How Your Small Business Can Compete With Big Retailers in 2013

December 24th, 2012 ::

By Rieva Lesonsky

This holiday shopping season, big retailers did a lot of things differently—and the changes they made will continue into 2013 and beyond, posing new challenges for small retailers and ecommerce companies seeking to compete. The BDO Retail Compass Survey of CMOs polled 100 chief marketing officers at the nation’s leading retailers and found:

Big retailers rely on social media. Social media has become an essential marketing tool, used by 86 percent of big retailers, up from 4 percent in 2007. Overall, social media made up 10 percent of holiday marketing and advertising budgets this year.

Big retailers are playing catch-up when it comes to mobile. Half of the retailers surveyed are including mobile in their marketing strategy, up 39 percent from 2011, but still short of 100 percent participation.

Big retailers are going digital. Although two-thirds of big retailers report their holiday marketing and advertising budgets were flat this year, they are shifting where they spend those dollars. While print is still the top advertising expenditure for 42 percent of companies, 31 percent spent most of their marketing dollars online. That’s a 35 percent increase from last year.

Big retailers are struggling with big data. With tons of customer data available through in-store purchases, email, social media and ecommerce and mobile sales, a whopping 93 percent of retailers admit it’s a challenge to integrate and manage the data, and 40 percent say it’s “very challenging.” But two-thirds plan to increase their use of customer data for targeted marketing efforts in the next year.

Big retailers are moving beyond Facebook. While Facebook is still the top social media marketing channel for 99 percent of retailers surveyed, one in five is marketing on Pinterest, and 51 percent are using Twitter.

Big retailers are trying a variety of mobile tactics. Many different mobile marketing tactics are being used, with flash sales and daily deals the primary mobile marketing tool for 30 percent of retailers, text messages the main focus for 23 percent, and mobile coupons for 20 percent. Less popular are mobile apps and QR codes, each cited as the main tactic by 14 percent. Big retailers are also rolling out new tools for mobile engagement, such as in-store GPS and product review apps.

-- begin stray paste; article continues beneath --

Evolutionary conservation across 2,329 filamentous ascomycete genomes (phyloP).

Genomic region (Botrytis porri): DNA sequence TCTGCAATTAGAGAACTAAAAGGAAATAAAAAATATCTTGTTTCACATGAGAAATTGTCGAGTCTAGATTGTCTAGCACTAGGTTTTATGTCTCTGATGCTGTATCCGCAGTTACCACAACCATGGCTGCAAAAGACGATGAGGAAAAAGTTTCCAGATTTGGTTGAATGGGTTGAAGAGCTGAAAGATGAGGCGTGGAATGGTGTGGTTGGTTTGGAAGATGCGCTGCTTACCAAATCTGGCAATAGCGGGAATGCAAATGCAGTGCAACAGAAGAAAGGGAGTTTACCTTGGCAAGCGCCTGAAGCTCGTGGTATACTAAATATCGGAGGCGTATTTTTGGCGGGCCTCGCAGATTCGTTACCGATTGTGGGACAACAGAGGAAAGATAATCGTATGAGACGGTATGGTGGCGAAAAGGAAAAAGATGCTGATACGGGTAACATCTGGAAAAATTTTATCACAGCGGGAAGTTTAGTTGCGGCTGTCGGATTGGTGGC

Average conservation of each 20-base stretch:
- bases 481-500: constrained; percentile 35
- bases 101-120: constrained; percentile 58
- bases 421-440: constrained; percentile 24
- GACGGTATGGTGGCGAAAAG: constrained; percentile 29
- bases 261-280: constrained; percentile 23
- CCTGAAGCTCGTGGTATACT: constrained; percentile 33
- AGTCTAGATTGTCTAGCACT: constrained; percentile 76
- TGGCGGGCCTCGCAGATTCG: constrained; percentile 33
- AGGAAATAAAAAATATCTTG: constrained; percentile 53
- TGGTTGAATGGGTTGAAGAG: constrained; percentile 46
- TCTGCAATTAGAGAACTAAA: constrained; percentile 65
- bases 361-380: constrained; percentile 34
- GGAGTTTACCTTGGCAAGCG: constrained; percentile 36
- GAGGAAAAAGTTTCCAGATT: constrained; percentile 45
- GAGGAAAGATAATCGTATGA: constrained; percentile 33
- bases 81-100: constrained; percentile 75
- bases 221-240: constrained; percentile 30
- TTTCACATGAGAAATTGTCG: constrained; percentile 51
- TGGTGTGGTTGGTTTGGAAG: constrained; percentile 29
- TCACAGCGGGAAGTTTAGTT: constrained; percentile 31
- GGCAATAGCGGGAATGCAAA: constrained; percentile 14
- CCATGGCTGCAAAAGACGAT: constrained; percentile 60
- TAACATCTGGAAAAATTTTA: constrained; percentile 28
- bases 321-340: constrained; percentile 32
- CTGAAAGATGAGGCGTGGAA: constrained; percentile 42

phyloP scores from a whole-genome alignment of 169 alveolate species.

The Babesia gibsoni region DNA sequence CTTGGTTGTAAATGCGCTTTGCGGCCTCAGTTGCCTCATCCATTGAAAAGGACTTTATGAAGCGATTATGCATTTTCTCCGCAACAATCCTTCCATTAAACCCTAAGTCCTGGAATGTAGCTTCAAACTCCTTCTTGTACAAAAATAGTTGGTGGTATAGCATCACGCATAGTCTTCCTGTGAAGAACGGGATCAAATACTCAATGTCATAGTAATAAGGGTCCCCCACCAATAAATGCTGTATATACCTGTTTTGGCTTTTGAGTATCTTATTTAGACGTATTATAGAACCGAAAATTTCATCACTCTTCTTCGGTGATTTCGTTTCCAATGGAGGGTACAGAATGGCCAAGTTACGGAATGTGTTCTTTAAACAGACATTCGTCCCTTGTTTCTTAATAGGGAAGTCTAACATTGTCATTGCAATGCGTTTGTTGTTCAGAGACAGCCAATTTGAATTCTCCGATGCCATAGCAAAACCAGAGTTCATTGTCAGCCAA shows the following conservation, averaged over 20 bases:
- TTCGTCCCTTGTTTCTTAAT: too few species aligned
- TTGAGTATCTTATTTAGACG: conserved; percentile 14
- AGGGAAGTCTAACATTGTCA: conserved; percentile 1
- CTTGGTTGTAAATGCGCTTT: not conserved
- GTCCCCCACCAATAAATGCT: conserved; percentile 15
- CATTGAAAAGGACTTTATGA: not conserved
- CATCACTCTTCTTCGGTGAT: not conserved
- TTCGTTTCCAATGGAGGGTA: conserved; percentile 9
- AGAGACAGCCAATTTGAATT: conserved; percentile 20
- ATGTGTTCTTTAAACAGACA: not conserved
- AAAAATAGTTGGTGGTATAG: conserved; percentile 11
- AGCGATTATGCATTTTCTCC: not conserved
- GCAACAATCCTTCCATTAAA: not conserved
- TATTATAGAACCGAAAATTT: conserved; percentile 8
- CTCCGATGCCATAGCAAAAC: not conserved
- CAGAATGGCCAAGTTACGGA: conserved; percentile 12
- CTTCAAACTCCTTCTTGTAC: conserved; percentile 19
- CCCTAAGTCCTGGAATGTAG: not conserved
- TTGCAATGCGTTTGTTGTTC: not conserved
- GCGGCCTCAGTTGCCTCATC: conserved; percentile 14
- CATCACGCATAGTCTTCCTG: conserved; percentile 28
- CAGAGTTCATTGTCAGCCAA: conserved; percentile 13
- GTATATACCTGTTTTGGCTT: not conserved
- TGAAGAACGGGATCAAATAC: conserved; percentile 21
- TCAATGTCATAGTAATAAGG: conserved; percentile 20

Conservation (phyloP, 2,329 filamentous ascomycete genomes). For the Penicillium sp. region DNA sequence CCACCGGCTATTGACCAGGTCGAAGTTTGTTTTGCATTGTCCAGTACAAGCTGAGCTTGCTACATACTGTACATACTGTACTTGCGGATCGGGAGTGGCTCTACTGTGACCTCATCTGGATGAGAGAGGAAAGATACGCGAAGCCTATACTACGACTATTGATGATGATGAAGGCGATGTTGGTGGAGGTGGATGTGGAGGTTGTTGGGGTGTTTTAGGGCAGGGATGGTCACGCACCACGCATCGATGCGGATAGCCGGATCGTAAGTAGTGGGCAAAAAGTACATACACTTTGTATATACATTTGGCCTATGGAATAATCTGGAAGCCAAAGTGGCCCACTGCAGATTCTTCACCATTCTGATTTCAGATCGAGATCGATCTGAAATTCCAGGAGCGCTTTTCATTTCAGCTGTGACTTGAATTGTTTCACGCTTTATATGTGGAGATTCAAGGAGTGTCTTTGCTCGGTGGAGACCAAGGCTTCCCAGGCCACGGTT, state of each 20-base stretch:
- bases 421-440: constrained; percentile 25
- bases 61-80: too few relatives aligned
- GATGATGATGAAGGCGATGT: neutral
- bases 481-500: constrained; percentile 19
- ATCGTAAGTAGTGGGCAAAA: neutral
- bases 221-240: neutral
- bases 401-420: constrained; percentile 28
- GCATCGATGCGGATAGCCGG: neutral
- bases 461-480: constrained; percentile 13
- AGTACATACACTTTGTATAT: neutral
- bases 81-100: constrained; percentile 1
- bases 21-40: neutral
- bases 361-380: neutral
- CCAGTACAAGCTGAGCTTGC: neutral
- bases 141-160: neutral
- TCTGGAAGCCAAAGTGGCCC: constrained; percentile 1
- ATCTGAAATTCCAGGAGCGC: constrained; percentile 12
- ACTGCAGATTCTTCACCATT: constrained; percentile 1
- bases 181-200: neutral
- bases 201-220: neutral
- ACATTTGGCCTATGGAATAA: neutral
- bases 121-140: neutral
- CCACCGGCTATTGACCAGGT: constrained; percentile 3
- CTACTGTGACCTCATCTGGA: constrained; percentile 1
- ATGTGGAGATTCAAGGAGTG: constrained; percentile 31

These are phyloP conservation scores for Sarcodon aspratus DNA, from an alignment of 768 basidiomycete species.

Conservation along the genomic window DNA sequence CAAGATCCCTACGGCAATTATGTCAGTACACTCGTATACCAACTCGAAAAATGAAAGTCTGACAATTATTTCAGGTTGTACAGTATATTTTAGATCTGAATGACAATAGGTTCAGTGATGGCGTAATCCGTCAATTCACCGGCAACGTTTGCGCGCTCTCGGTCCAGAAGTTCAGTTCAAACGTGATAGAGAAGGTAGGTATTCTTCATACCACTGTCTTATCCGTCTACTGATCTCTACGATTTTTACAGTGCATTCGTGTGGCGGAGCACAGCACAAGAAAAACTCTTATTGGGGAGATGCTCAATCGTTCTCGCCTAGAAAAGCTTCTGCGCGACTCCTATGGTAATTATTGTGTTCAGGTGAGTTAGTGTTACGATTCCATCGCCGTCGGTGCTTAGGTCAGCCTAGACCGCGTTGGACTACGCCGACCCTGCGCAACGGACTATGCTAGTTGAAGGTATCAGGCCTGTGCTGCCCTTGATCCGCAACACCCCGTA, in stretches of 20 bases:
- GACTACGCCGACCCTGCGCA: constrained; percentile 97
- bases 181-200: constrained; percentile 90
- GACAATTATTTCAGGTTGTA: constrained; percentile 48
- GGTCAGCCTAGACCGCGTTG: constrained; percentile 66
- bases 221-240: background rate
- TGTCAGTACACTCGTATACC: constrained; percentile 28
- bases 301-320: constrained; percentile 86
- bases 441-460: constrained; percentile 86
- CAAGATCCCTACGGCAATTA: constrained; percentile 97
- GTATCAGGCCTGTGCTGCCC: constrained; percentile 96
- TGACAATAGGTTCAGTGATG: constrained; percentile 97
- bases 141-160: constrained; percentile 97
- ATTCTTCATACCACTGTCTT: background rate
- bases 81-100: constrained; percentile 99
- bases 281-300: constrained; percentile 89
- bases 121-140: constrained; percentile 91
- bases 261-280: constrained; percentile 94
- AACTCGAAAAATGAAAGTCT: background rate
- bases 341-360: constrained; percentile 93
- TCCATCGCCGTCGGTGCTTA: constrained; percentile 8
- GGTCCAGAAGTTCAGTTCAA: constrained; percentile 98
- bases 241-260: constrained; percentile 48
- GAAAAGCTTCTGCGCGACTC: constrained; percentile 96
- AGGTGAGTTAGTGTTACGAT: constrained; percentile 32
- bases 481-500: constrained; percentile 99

Will your small retail or ecommerce business be able to keep up with the big guys? It’s not going to be easy – but it can be done. All of the tactics they are using can be used by a small business, too. Whether it’s advertising online or developing an app, look into how you can engage your customers in the ways they want to be reached.

Image by Flickr user coolinsights (Creative Commons)


How You Can Use Social Media to Spur Holiday Shopping

November 26th, 2012 ::

By Rieva Lesonsky

If you had any doubts that social media is playing a growing role in consumers’ shopping habits, a new study from Research Now should help dispel them. The survey, conducted by ConsumerSearch.com, looked at what influences consumers to buy when they’re shopping for holiday gifts.

Some 62 percent of respondents report that they regularly use social media to get gift ideas. However, while you might think of social media as simply sites like Facebook, Pinterest and Twitter, it also included online reviews and wish lists shared by friends and family. Of all the social options, online reviews were the most popular social source, used by 41 percent of people seeking gift ideas.

That doesn’t mean you should give up on other marketing methods. The study found traditional methods of getting gift ideas were still slightly more popular than social media, with 64 percent reporting they look to ads, company websites and emails from businesses to get ideas for gifts.

While consumers are doing a lot of research before they buy gifts this year, more than one-third (37 percent) report that they rely equally on online and in-store research before committing to a purchase. One-fourth (24 percent) prefer to both research and shop online, and 17 percent prefer to both research and shop in physical stores.